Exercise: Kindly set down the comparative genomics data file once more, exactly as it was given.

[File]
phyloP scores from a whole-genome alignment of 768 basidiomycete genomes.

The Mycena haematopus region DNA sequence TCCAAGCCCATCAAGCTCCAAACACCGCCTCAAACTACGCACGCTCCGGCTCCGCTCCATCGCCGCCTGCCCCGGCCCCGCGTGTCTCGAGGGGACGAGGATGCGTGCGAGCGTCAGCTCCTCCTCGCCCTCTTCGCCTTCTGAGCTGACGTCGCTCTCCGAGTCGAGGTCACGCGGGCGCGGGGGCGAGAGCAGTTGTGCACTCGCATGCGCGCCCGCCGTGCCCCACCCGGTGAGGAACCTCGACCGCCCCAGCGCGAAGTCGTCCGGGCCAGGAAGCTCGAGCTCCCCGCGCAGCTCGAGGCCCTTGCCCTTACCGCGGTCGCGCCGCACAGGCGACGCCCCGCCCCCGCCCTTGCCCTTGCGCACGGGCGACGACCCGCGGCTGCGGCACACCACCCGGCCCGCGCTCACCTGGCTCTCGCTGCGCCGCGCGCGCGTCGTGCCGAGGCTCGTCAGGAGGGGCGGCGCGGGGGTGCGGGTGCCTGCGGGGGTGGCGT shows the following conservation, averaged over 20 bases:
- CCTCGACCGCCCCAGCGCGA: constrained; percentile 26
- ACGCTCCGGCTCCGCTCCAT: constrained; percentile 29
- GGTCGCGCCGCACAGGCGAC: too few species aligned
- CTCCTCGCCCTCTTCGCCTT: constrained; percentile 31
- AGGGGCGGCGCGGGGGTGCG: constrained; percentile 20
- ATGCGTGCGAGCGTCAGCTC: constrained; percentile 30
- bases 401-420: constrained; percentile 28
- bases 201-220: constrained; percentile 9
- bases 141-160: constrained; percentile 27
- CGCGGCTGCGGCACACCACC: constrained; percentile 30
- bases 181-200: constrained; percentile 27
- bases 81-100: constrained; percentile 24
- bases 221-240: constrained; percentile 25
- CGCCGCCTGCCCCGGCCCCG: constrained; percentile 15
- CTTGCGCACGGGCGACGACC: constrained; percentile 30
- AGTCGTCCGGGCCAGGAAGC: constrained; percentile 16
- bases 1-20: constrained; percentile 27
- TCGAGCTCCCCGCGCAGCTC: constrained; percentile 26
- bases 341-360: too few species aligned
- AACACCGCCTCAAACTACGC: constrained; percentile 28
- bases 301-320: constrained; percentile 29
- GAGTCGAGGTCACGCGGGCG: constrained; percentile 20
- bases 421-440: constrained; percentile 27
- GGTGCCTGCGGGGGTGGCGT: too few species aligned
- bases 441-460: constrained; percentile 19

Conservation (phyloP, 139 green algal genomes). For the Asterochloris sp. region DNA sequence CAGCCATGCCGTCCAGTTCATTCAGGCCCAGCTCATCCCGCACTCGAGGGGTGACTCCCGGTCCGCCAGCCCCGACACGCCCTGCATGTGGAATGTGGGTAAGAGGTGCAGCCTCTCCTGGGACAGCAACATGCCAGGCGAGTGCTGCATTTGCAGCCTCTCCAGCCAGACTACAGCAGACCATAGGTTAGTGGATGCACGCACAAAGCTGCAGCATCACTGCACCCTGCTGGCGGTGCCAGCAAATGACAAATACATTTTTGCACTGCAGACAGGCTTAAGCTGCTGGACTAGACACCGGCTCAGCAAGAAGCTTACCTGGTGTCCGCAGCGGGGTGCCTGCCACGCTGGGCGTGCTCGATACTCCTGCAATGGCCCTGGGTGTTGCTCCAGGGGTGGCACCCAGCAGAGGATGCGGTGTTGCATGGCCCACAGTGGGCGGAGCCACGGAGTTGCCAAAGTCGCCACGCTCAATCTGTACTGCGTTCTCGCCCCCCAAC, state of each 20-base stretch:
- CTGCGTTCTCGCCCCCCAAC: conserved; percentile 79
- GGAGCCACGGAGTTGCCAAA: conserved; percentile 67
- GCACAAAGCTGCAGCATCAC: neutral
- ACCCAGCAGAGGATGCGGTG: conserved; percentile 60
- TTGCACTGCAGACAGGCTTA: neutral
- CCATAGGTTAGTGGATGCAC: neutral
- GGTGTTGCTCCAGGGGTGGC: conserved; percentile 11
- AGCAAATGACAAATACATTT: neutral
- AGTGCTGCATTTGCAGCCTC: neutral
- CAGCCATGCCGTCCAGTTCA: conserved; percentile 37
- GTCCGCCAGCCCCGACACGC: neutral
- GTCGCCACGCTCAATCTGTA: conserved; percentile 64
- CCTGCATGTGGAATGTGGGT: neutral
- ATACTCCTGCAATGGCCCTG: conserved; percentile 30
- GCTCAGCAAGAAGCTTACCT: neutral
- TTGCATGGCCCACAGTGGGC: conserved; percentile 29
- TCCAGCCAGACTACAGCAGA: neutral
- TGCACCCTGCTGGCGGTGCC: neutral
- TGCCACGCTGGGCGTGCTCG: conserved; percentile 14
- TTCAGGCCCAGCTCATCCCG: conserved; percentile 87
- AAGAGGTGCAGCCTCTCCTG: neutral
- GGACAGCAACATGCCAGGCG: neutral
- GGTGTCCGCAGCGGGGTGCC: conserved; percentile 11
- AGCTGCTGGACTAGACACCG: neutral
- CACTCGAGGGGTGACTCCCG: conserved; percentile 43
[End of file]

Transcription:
phyloP scores from a whole-genome alignment of 768 basidiomycete genomes.

The Mycena haematopus region DNA sequence TCCAAGCCCATCAAGCTCCAAACACCGCCTCAAACTACGCACGCTCCGGCTCCGCTCCATCGCCGCCTGCCCCGGCCCCGCGTGTCTCGAGGGGACGAGGATGCGTGCGAGCGTCAGCTCCTCCTCGCCCTCTTCGCCTTCTGAGCTGACGTCGCTCTCCGAGTCGAGGTCACGCGGGCGCGGGGGCGAGAGCAGTTGTGCACTCGCATGCGCGCCCGCCGTGCCCCACCCGGTGAGGAACCTCGACCGCCCCAGCGCGAAGTCGTCCGGGCCAGGAAGCTCGAGCTCCCCGCGCAGCTCGAGGCCCTTGCCCTTACCGCGGTCGCGCCGCACAGGCGACGCCCCGCCCCCGCCCTTGCCCTTGCGCACGGGCGACGACCCGCGGCTGCGGCACACCACCCGGCCCGCGCTCACCTGGCTCTCGCTGCGCCGCGCGCGCGTCGTGCCGAGGCTCGTCAGGAGGGGCGGCGCGGGGGTGCGGGTGCCTGCGGGGGTGGCGT shows the following conservation, averaged over 20 bases:
- CCTCGACCGCCCCAGCGCGA: constrained; percentile 26
- ACGCTCCGGCTCCGCTCCAT: constrained; percentile 29
- GGTCGCGCCGCACAGGCGAC: too few species aligned
- CTCCTCGCCCTCTTCGCCTT: constrained; percentile 31
- AGGGGCGGCGCGGGGGTGCG: constrained; percentile 20
- ATGCGTGCGAGCGTCAGCTC: constrained; percentile 30
- bases 401-420: constrained; percentile 28
- bases 201-220: constrained; percentile 9
- bases 141-160: constrained; percentile 27
- CGCGGCTGCGGCACACCACC: constrained; percentile 30
- bases 181-200: constrained; percentile 27
- bases 81-100: constrained; percentile 24
- bases 221-240: constrained; percentile 25
- CGCCGCCTGCCCCGGCCCCG: constrained; percentile 15
- CTTGCGCACGGGCGACGACC: constrained; percentile 30
- AGTCGTCCGGGCCAGGAAGC: constrained; percentile 16
- bases 1-20: constrained; percentile 27
- TCGAGCTCCCCGCGCAGCTC: constrained; percentile 26
- bases 341-360: too few species aligned
- AACACCGCCTCAAACTACGC: constrained; percentile 28
- bases 301-320: constrained; percentile 29
- GAGTCGAGGTCACGCGGGCG: constrained; percentile 20
- bases 421-440: constrained; percentile 27
- GGTGCCTGCGGGGGTGGCGT: too few species aligned
- bases 441-460: constrained; percentile 19

Conservation (phyloP, 139 green algal genomes). For the Asterochloris sp. region DNA sequence CAGCCATGCCGTCCAGTTCATTCAGGCCCAGCTCATCCCGCACTCGAGGGGTGACTCCCGGTCCGCCAGCCCCGACACGCCCTGCATGTGGAATGTGGGTAAGAGGTGCAGCCTCTCCTGGGACAGCAACATGCCAGGCGAGTGCTGCATTTGCAGCCTCTCCAGCCAGACTACAGCAGACCATAGGTTAGTGGATGCACGCACAAAGCTGCAGCATCACTGCACCCTGCTGGCGGTGCCAGCAAATGACAAATACATTTTTGCACTGCAGACAGGCTTAAGCTGCTGGACTAGACACCGGCTCAGCAAGAAGCTTACCTGGTGTCCGCAGCGGGGTGCCTGCCACGCTGGGCGTGCTCGATACTCCTGCAATGGCCCTGGGTGTTGCTCCAGGGGTGGCACCCAGCAGAGGATGCGGTGTTGCATGGCCCACAGTGGGCGGAGCCACGGAGTTGCCAAAGTCGCCACGCTCAATCTGTACTGCGTTCTCGCCCCCCAAC, state of each 20-base stretch:
- CTGCGTTCTCGCCCCCCAAC: conserved; percentile 79
- GGAGCCACGGAGTTGCCAAA: conserved; percentile 67
- GCACAAAGCTGCAGCATCAC: neutral
- ACCCAGCAGAGGATGCGGTG: conserved; percentile 60
- TTGCACTGCAGACAGGCTTA: neutral
- CCATAGGTTAGTGGATGCAC: neutral
- GGTGTTGCTCCAGGGGTGGC: conserved; percentile 11
- AGCAAATGACAAATACATTT: neutral
- AGTGCTGCATTTGCAGCCTC: neutral
- CAGCCATGCCGTCCAGTTCA: conserved; percentile 37
- GTCCGCCAGCCCCGACACGC: neutral
- GTCGCCACGCTCAATCTGTA: conserved; percentile 64
- CCTGCATGTGGAATGTGGGT: neutral
- ATACTCCTGCAATGGCCCTG: conserved; percentile 30
- GCTCAGCAAGAAGCTTACCT: neutral
- TTGCATGGCCCACAGTGGGC: conserved; percentile 29
- TCCAGCCAGACTACAGCAGA: neutral
- TGCACCCTGCTGGCGGTGCC: neutral
- TGCCACGCTGGGCGTGCTCG: conserved; percentile 14
- TTCAGGCCCAGCTCATCCCG: conserved; percentile 87
- AAGAGGTGCAGCCTCTCCTG: neutral
- GGACAGCAACATGCCAGGCG: neutral
- GGTGTCCGCAGCGGGGTGCC: conserved; percentile 11
- AGCTGCTGGACTAGACACCG: neutral
- CACTCGAGGGGTGACTCCCG: conserved; percentile 43